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cranecockrell
New Member

Do I need to report/ensure proper cost basis for company RSU's on this year's return or next years? Shares vested 12/15/2018, but I didn't sell them until January 2019.

 
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TomYoung
Level 13

Do I need to report/ensure proper cost basis for company RSU's on this year's return or next years? Shares vested 12/15/2018, but I didn't sell them until January 2019.

Uhmm... No, you don't need to really do anything special here: simply entering your W-2 should be all that's required.

The vesting of the RSU created compensation income in the amount of (GROSS number of shares that vested) x (per share FMV of the stock at vesting date).  That compensation should be included in your Box 1 amount on the W-2 and disclosed to you either in Box 12 or, more likely, Box 14. 

"Compensation" requires "withholding" and typically this is done by selling some of the shares on the vesting date.  That cash is passed back to the employer, who pays the government(s) and scatters those numbers among the "tax" Boxes of the W-2.  Typically those amounts aren't disclosed to you.

If you get a 1099-B - you might or might not - then you enter the 1099-B.  Your per share basis is that same per share FMV used to calculate the compensation, it's not $0 as the 1099-B states.

Tom Young

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2 Replies
TomYoung
Level 13

Do I need to report/ensure proper cost basis for company RSU's on this year's return or next years? Shares vested 12/15/2018, but I didn't sell them until January 2019.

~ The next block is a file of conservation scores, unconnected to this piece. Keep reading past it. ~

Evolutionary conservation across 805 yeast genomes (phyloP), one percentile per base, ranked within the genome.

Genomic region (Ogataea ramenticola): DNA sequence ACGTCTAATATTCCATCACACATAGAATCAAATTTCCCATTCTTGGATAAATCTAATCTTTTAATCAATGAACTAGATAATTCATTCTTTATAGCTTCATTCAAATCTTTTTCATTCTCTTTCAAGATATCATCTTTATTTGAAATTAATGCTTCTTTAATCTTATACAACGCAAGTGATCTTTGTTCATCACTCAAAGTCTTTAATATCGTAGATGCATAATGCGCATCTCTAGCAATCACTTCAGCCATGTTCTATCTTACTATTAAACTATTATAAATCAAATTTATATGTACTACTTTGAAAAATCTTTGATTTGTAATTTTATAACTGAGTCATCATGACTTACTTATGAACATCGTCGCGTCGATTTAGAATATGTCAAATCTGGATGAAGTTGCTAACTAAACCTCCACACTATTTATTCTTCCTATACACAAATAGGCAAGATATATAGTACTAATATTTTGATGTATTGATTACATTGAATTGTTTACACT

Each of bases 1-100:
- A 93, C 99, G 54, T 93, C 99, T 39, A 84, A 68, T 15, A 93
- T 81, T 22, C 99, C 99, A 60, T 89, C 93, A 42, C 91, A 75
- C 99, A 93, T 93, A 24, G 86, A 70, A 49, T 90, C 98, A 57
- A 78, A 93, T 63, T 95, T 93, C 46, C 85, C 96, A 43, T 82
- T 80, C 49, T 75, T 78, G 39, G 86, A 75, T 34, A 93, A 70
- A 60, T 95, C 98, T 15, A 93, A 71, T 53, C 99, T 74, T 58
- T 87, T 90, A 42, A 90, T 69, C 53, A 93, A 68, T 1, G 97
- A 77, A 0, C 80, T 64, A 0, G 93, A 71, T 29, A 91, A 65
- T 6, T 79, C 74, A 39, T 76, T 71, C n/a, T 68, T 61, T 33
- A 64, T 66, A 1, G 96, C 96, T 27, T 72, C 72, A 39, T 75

Uhmm... No, you don't need to really do anything special here: simply entering your W-2 should be all that's required.

The vesting of the RSU created compensation income in the amount of (GROSS number of shares that vested) x (per share FMV of the stock at vesting date).  That compensation should be included in your Box 1 amount on the W-2 and disclosed to you either in Box 12 or, more likely, Box 14. 

"Compensation" requires "withholding" and typically this is done by selling some of the shares on the vesting date.  That cash is passed back to the employer, who pays the government(s) and scatters those numbers among the "tax" Boxes of the W-2.  Typically those amounts aren't disclosed to you.

If you get a 1099-B - you might or might not - then you enter the 1099-B.  Your per share basis is that same per share FMV used to calculate the compensation, it's not $0 as the 1099-B states.

Tom Young

View solution in original post

CherylW
Level 3

Do I need to report/ensure proper cost basis for company RSU's on this year's return or next years? Shares vested 12/15/2018, but I didn't sell them until January 2019.

This year.

An RSU becomes taxable upon completion of the vesting schedule. 

For restricted stock plans, the entire amount of the vested stock must be counted as ordinary income in the year of vesting.

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